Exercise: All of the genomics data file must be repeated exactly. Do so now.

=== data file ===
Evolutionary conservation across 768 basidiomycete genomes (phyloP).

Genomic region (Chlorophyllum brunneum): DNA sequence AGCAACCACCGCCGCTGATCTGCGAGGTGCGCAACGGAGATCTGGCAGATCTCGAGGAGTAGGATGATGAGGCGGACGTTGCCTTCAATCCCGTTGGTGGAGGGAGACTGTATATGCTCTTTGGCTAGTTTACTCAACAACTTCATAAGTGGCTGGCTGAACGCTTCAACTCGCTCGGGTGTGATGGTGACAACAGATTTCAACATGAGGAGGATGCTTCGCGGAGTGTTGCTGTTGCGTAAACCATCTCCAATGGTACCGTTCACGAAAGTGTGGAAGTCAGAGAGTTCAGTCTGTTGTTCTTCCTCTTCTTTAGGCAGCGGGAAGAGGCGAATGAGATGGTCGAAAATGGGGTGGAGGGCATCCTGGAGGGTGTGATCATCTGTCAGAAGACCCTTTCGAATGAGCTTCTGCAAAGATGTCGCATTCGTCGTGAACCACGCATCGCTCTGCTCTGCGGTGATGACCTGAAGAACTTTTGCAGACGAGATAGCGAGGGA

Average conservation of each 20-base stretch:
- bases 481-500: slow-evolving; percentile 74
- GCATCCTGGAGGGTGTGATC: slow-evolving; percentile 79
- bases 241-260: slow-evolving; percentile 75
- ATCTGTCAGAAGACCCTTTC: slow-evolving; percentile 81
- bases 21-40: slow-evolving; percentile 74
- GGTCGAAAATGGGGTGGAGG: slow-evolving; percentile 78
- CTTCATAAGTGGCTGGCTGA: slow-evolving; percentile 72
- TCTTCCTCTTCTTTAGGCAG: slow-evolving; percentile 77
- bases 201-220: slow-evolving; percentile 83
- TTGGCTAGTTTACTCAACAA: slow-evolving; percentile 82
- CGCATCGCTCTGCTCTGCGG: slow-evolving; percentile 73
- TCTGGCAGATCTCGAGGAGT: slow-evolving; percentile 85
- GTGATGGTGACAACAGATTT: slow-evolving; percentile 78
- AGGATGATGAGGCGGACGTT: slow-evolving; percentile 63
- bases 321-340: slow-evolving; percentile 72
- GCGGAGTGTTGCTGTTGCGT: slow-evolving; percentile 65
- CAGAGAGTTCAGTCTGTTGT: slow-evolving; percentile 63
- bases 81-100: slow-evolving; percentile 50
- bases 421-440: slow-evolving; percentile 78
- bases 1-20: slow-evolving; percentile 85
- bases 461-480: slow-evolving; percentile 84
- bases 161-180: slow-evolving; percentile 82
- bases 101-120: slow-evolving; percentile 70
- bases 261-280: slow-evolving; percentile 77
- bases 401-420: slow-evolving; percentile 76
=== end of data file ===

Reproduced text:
Evolutionary conservation across 768 basidiomycete genomes (phyloP).

Genomic region (Chlorophyllum brunneum): DNA sequence AGCAACCACCGCCGCTGATCTGCGAGGTGCGCAACGGAGATCTGGCAGATCTCGAGGAGTAGGATGATGAGGCGGACGTTGCCTTCAATCCCGTTGGTGGAGGGAGACTGTATATGCTCTTTGGCTAGTTTACTCAACAACTTCATAAGTGGCTGGCTGAACGCTTCAACTCGCTCGGGTGTGATGGTGACAACAGATTTCAACATGAGGAGGATGCTTCGCGGAGTGTTGCTGTTGCGTAAACCATCTCCAATGGTACCGTTCACGAAAGTGTGGAAGTCAGAGAGTTCAGTCTGTTGTTCTTCCTCTTCTTTAGGCAGCGGGAAGAGGCGAATGAGATGGTCGAAAATGGGGTGGAGGGCATCCTGGAGGGTGTGATCATCTGTCAGAAGACCCTTTCGAATGAGCTTCTGCAAAGATGTCGCATTCGTCGTGAACCACGCATCGCTCTGCTCTGCGGTGATGACCTGAAGAACTTTTGCAGACGAGATAGCGAGGGA

Average conservation of each 20-base stretch:
- bases 481-500: slow-evolving; percentile 74
- GCATCCTGGAGGGTGTGATC: slow-evolving; percentile 79
- bases 241-260: slow-evolving; percentile 75
- ATCTGTCAGAAGACCCTTTC: slow-evolving; percentile 81
- bases 21-40: slow-evolving; percentile 74
- GGTCGAAAATGGGGTGGAGG: slow-evolving; percentile 78
- CTTCATAAGTGGCTGGCTGA: slow-evolving; percentile 72
- TCTTCCTCTTCTTTAGGCAG: slow-evolving; percentile 77
- bases 201-220: slow-evolving; percentile 83
- TTGGCTAGTTTACTCAACAA: slow-evolving; percentile 82
- CGCATCGCTCTGCTCTGCGG: slow-evolving; percentile 73
- TCTGGCAGATCTCGAGGAGT: slow-evolving; percentile 85
- GTGATGGTGACAACAGATTT: slow-evolving; percentile 78
- AGGATGATGAGGCGGACGTT: slow-evolving; percentile 63
- bases 321-340: slow-evolving; percentile 72
- GCGGAGTGTTGCTGTTGCGT: slow-evolving; percentile 65
- CAGAGAGTTCAGTCTGTTGT: slow-evolving; percentile 63
- bases 81-100: slow-evolving; percentile 50
- bases 421-440: slow-evolving; percentile 78
- bases 1-20: slow-evolving; percentile 85
- bases 461-480: slow-evolving; percentile 84
- bases 161-180: slow-evolving; percentile 82
- bases 101-120: slow-evolving; percentile 70
- bases 261-280: slow-evolving; percentile 77
- bases 401-420: slow-evolving; percentile 76